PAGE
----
Family Group Conferencing – a family meeting model used by CPS agencies to optimize family strengths in the planning process. This model brings the family, extended family, and others important in the family’s life (e.g., friends, clergy, neighbors) together to make decisions regarding how best to ensure the safety of the family members.
Family Unity Model – a family meeting model used by CPS agencies to optimize family strengths in the planning process. This model is similar to the Family Group Conferencing model.
First Responder – a professional whose responsibilities include the initial response to the scene of child maltreatment. Types of professionals who are first responders include child protective services (CPS) caseworkers, law enforcement officers, and emergency medical technicians (EMTs).
Guardian ad Litem – a lawyer or lay person who represents a child in juvenile or family court. Usually this person considers the best interest of the child and may perform a variety of roles, including those of independent investigator, advocate, advisor, and guardian for the child. A lay person who serves in this role is sometimes known as a court-appointed special advocate or CASA.
Home Visitation Programs – prevention programs that offer a variety of family-focused services to pregnant mothers and families with new babies. Activities frequently encompass structured visits to the family’s home and may address positive parenting practices, nonviolent discipline techniques, child development, maternal and child health, available services, and advocacy.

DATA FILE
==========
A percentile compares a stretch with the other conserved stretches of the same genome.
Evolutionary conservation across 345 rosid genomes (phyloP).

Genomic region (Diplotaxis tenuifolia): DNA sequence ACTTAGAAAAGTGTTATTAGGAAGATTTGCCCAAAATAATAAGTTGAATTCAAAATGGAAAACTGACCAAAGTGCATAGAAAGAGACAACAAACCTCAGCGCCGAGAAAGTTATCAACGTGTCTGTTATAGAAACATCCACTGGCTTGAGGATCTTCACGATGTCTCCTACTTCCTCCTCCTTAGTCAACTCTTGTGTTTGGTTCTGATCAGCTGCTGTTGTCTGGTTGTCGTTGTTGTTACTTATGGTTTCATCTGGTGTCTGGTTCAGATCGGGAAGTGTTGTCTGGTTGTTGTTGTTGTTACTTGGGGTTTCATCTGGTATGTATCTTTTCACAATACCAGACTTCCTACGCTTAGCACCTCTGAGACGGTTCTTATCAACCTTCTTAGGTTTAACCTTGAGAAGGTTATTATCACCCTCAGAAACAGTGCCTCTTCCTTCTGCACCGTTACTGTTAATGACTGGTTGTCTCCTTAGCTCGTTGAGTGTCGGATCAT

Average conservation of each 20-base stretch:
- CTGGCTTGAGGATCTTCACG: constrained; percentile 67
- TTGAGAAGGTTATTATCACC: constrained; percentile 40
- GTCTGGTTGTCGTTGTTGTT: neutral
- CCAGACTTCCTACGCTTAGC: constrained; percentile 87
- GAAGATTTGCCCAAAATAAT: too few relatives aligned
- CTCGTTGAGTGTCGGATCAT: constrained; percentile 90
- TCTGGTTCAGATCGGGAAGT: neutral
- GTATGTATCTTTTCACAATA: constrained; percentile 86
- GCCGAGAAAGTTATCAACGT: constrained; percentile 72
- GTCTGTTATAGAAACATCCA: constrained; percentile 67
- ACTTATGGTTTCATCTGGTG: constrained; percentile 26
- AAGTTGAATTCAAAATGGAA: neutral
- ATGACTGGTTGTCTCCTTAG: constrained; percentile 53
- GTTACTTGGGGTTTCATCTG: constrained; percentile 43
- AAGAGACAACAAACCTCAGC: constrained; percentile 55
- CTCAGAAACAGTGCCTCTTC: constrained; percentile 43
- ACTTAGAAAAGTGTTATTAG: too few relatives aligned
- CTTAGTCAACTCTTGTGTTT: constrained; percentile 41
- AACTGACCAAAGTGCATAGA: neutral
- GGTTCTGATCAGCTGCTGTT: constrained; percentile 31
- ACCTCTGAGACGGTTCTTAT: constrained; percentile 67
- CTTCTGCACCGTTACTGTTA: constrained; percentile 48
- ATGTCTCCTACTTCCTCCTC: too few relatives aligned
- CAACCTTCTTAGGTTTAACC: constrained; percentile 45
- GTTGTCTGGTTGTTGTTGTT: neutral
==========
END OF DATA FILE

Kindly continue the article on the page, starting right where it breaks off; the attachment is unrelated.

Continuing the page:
Immersion Burn – a type of burn whereby an individual is forced into extremely hot liquid. These burns have a “water line” or sharp demarcation border.
Immunity – established in all child abuse laws to protect reporters from civil law suits and criminal prosecution resulting from filing a report of child abuse and neglect.
Initial Assessment or Investigation – the stage of the CPS case process during which the CPS caseworker determines the validity of the child maltreatment report, assesses the risk of maltreatment, determines if the child is safe, develops a safety plan if needed to ensure the child’s protection, and determines services needed.
Intake – the stage of the CPS case process where the CPS caseworker screens and accepts reports of child maltreatment.
Interview Protocol – a structured format to ensure that all family members are seen in a planned strategy, that community providers collaborate, and that information gathering is thorough.
Keeping Children and Families Safe Act – the Keeping Children and Families Safe Act of 2003 (P.L. 108-36) included the reauthorization of CAPTA in its Title I, Sec. 111. CAPTA provides minimum standards for defining child physical abuse and neglect and sexual abuse that States must incorporate into their statutory definitions in order to receive Federal funds. CAPTA defines child abuse and neglect as “at a minimum, any recent act or failure to act on the part of a parent or caretaker, which results in death, serious physical or emotional harm, sexual abuse or exploitation, or an act or failure to act which presents an imminent risk of serious harm.”
Kinship Care – formal or informal child placement by the juvenile court and child welfare agency in the home of a child’s relative.
Law Enforcement Officer – an individual who is given the authority to uphold Federal, State, and / or local laws, which may include responding to and investigating possible crimes, pursuing and apprehending individuals who break laws, and issuing citations. Law enforcement officers may include police officers, sheriffs and deputies, detectives, and State and Federal agents.
Liaison – a person within an organization who has responsibility for facilitating communication, collaboration, and coordination between agencies involved in the child protection system.